"Heartland’s forecast for (financial year) 2015 is yet to be finalised and more detailed financials will be available sometime following settlement of the acquisition. Taking all relevant factors into consideration including acquisition and integration costs expected to be incurred in 2015, the underlying business, together with the contribution from the acquisition, is likely to produce a full year result for 2015 of between $42 million to $44 million of net profit after tax."
Heartland says it will acquire the Sentinel and Australian Seniors Finance businesses, including their respective mortgage portfolios with an aggregate asset value of approximately NZ$760 million, plus their operational infrastructure and funding arrangements. It plans to hold the Australian business separately outside Heartland Bank but the New Zealand business will be migrated into Heartland Bank "over time."
The NZ$760 million is split NZ$340 million in New Zealand and A$380 million in Australia. The deal lifts Heartland's total assets by about 28% to $3.2 billion.
"Heartland has been researching the home equity release product over the last 12 months and has visited and studied the markets in USA, Canada, UK and Australia. Heartland has gained an understanding of the home equity release product and has rigorously tested its fit with Heartland’s strategy. The home equity release product offers significant growth opportunities supported by demographic and population fundamentals," Heartland says.
"The chance to purchase Seniors Money International’s New Zealand and Australian businesses arose during Heartland’s strategic evaluation of the home equity release product, giving Heartland the opportunity to fast-track entry into strong and established market positions. Following due diligence it was confirmed that Seniors Money International’s processes and underwriting standards are consistent with best practice."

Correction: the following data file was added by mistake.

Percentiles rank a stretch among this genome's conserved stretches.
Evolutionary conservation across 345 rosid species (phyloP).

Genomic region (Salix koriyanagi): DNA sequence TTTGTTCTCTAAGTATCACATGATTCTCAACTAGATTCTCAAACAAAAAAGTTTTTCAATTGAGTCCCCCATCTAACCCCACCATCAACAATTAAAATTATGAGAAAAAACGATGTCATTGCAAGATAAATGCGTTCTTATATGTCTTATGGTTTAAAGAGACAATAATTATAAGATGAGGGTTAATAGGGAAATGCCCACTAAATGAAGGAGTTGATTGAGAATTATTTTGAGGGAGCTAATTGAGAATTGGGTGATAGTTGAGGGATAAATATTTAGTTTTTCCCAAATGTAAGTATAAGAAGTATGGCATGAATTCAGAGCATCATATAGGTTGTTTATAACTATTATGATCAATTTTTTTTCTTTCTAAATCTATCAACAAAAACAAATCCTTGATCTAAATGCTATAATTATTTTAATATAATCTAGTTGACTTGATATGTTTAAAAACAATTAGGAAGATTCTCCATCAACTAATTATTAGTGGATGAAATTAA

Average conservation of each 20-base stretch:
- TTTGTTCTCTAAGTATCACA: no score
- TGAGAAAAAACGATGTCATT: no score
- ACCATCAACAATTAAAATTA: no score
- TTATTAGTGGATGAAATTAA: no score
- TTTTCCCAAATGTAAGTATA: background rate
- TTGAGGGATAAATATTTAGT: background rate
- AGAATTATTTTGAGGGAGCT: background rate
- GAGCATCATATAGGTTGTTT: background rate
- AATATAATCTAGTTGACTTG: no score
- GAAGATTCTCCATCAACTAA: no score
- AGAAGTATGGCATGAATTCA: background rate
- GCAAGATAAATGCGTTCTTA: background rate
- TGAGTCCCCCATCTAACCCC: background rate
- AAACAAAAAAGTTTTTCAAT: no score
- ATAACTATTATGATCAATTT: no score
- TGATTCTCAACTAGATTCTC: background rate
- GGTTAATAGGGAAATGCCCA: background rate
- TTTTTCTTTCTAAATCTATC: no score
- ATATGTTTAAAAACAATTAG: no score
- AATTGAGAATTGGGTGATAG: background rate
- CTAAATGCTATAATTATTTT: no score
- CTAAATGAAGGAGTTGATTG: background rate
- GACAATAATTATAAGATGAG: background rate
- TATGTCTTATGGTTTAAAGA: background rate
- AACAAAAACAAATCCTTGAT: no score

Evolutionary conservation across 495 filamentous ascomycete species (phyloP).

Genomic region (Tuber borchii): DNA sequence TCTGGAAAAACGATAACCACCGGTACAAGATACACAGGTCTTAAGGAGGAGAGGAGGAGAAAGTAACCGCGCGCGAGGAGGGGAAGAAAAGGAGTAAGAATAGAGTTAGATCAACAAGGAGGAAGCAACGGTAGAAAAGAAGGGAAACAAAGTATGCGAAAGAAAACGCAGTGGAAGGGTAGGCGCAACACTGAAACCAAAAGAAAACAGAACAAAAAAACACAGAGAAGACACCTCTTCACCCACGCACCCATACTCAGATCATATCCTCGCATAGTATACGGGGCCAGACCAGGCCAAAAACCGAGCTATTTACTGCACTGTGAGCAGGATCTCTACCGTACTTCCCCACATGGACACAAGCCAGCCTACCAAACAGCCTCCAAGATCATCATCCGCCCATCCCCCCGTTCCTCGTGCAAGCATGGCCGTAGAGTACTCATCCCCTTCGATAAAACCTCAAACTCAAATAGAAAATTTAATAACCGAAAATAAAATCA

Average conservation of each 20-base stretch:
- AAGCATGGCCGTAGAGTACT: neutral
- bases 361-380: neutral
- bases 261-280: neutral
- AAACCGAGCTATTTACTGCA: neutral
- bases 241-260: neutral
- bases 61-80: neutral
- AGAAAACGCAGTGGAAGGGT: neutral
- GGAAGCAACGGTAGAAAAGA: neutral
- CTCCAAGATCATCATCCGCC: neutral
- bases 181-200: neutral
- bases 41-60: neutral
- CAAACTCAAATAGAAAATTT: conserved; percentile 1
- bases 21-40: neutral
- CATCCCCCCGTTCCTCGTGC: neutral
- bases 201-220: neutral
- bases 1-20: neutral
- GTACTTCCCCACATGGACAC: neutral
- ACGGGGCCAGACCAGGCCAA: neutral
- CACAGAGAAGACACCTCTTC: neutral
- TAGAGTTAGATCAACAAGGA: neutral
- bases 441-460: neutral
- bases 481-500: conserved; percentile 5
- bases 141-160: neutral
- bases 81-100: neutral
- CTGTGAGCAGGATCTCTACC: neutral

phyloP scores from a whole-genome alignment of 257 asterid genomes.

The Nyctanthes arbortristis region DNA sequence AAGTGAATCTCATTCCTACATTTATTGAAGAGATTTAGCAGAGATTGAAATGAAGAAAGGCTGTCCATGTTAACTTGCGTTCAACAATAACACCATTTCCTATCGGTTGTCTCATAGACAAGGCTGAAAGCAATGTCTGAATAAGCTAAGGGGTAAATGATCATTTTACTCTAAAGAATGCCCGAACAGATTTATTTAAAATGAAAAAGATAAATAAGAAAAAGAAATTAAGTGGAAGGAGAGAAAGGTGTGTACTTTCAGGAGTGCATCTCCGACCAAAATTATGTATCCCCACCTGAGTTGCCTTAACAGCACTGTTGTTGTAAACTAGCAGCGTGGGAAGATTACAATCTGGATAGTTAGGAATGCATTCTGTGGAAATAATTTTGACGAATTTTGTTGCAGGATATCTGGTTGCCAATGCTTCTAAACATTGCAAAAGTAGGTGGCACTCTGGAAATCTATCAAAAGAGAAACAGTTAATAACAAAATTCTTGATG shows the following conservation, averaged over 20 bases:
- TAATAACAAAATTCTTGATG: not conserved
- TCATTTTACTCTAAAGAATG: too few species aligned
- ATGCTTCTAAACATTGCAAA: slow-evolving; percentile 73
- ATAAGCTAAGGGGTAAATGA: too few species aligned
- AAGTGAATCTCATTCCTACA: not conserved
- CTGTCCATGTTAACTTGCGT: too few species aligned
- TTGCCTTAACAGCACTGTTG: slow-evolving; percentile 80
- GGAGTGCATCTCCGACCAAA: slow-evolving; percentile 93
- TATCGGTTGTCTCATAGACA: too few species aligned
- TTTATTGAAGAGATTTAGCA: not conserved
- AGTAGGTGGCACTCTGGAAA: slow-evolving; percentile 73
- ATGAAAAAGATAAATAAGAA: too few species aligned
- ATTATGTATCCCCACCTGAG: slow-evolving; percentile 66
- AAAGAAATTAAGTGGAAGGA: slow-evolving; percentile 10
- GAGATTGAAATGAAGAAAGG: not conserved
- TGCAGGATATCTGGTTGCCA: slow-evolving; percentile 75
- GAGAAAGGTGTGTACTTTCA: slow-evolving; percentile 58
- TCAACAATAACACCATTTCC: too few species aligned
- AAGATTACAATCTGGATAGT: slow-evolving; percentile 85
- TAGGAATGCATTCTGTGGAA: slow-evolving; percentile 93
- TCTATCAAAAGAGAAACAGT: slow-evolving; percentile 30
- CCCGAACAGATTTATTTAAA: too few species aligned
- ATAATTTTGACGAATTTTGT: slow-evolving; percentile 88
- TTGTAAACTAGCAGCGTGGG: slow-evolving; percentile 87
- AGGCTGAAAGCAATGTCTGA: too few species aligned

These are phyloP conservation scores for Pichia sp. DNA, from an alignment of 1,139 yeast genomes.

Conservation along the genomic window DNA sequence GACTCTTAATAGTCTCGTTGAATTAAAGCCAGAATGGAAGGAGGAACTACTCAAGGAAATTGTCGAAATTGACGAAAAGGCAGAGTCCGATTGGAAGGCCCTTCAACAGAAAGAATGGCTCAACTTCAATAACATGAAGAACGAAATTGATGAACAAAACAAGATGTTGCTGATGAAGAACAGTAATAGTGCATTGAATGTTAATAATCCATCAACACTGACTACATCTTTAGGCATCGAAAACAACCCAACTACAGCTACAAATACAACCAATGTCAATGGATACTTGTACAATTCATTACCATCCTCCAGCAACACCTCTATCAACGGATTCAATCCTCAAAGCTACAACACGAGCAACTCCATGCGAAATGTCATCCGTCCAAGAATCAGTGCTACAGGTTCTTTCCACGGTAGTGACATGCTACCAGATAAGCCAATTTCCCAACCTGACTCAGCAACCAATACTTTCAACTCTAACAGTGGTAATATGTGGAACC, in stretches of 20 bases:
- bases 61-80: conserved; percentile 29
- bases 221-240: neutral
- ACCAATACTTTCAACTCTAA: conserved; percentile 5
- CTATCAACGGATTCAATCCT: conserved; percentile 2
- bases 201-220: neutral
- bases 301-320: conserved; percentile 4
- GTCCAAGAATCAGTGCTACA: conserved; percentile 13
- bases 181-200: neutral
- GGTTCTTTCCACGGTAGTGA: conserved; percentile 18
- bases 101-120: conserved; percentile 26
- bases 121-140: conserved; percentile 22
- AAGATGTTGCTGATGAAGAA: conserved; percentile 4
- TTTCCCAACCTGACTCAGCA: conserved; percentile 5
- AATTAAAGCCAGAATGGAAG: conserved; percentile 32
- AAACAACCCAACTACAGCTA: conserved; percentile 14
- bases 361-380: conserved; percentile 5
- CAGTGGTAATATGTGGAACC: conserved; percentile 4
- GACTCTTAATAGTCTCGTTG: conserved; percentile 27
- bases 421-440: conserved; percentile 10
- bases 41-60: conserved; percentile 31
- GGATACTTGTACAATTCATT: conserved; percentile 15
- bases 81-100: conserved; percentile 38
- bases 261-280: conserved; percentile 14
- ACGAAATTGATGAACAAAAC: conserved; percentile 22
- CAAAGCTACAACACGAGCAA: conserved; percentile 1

"Key staff, both in New Zealand and Australia, (with experience in the home equity release market since 2003) will be retained. In addition, prior to this announcement, Heartland has approved risk parameters for the home equity release product and the training of a dedicated distribution team has commenced," says Heartland.
Heartland was formed through the merger of Marac Finance, CBS Canterbury and Southern Cross Building Society in January 2011 and granted banking registration by the Reserve Bank in December 2012. It focuses on small and medium sized businesses, the rural sector and the retail and consumer sectors, offering customers Kiwibank residential mortgages.
Its intention, Heartland says, is to confine its activities to New Zealand with its Australian business held outside Heartland Bank and funded exclusively by CBA. Sentinel will report to Heartland's head of retail, Chris Flood. Heartland's chairman Geoff Ricketts will also chair the wholly owned subsidiary that will oversee Australian Seniors Finance. In New Zealand, Heartland will promote reverse equity mortgages and sell directly though it own distribution channels. In Australia a combination of existing Seniors Money International relationships, building societies and small banks will be used.
The chart below comes from Heartland's presentation